Those words got her roundly excoriated, even by the magazine's editor. (After which, remember, The New Yorker, like so many others in the mainstream media, went on to endorse the Iraqi campaign at its outset.)
But I digress. You ask, How do I think 9/11 will be remembered 100 years from now? Forget 100, let's say 50. I suspect people in 2061 will no more remember the World Trade Center disaster than we today do the General Slocum. (The only reason I happen to know about that calamity is because one time I pursued an obscure reference in Joyce's Ulysses, all of which famously takes place the very next day: June 16, 1904.) And this is because such people as will still be around in 2061 will be too busy dealing with the rampaging effects of global warming. To the extent that they will be thinking about the first decade of the 21st century at all, they may set themselves to pondering what on earth the people back then could have been thinking as they let warning after warning go unheeded.
The 10 years just passing, as we all must realize if we are being honest with ourselves, constituted the hinge decade, the decade when something substantial had to be done if the world were going to avoid the exponential catastrophe into which we have now embarked. (You can't go on sagely noting, year after year, that we have only 10 years left within which to confront the crisis, without at some point those 10 years having run out.) Perhaps we could have done both: honored the victims of 9/11 while at the same time tending to the far greater devastation bearing down on us. The point is that, obviously, we weren't able to, and in almost every conceivable way, the result has been an utterly squandered decade.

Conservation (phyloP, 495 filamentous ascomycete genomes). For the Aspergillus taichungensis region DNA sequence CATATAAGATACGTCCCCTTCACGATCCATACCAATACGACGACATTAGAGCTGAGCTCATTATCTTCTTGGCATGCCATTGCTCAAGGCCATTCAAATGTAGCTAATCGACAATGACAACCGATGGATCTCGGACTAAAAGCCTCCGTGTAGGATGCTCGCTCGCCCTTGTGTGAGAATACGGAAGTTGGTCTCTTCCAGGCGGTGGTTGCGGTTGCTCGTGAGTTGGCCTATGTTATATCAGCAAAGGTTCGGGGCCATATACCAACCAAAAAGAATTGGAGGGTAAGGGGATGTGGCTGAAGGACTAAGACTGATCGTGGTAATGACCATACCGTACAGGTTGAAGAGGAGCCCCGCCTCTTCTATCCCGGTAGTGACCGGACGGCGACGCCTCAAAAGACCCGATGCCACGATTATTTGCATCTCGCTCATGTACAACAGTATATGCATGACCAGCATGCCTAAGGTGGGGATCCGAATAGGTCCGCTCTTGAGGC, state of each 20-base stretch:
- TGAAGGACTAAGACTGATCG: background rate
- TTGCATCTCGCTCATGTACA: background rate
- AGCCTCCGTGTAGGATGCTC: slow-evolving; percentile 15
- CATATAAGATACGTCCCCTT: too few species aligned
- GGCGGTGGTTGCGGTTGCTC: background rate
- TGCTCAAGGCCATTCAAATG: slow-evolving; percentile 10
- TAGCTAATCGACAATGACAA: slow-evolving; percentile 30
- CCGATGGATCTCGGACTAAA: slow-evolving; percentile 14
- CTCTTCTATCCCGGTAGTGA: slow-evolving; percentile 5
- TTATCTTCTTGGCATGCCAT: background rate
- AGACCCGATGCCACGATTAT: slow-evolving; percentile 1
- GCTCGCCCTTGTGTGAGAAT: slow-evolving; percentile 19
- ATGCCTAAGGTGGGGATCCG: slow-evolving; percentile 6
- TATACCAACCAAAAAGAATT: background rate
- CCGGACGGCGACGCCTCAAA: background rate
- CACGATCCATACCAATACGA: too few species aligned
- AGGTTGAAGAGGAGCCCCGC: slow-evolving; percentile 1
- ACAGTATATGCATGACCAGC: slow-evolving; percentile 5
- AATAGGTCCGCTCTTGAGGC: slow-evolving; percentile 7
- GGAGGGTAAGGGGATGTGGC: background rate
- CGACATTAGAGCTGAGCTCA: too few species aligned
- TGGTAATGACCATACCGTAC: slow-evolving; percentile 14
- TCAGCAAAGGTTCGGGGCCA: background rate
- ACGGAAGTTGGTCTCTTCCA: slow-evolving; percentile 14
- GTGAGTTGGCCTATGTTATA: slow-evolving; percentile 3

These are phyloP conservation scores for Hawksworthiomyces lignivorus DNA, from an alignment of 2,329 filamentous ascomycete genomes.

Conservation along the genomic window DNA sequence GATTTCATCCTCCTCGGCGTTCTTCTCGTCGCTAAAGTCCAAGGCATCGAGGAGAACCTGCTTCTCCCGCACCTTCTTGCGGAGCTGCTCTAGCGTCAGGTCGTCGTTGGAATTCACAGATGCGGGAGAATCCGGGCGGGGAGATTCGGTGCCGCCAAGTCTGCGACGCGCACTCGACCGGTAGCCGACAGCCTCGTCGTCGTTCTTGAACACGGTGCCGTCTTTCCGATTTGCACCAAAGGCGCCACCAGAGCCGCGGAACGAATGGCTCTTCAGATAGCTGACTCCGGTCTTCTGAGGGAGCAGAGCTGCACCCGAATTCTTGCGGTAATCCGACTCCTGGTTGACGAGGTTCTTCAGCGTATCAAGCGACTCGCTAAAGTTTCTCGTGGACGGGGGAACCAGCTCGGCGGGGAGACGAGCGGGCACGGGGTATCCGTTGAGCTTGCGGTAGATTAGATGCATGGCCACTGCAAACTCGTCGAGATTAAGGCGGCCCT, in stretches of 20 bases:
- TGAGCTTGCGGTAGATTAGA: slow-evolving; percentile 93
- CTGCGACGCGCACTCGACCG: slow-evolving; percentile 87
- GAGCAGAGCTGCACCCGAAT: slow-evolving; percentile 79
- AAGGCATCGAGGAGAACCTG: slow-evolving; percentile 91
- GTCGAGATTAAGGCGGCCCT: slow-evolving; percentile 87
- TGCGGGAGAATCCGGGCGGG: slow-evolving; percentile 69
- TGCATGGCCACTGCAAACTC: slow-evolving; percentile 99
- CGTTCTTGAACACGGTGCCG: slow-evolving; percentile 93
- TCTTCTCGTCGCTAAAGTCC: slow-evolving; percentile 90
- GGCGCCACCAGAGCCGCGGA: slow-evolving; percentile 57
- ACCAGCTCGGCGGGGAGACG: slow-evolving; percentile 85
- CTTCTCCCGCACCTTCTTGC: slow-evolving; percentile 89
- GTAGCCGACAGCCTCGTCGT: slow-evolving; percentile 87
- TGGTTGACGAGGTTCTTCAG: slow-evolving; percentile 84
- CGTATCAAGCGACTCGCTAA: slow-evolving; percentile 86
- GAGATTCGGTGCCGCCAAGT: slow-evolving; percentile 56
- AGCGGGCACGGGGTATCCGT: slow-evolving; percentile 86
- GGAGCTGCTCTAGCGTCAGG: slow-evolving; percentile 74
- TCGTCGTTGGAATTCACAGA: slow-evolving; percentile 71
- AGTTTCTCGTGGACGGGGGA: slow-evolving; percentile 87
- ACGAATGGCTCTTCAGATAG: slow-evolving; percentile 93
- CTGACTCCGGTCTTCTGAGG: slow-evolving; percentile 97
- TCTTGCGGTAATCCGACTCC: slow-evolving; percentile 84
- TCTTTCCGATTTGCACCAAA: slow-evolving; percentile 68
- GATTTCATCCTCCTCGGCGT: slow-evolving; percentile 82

Shame. Shame on us.
Lawrence Weschler is director of the New York Institute for the Humanities at New York University and the author of the forthcoming collection Uncanny Valley: Adventures in the Narrative, which will be published by Counterpoint in October.
Also in this special issue:
Charles Kurzman asks: Where are the Islamic terrorists?
Evan Goldstein explores an oral-history archive.
Jacques Berlinerblau reflects on Ground Zero.
Peter van Agtmael captures images of 9/11's aftermath.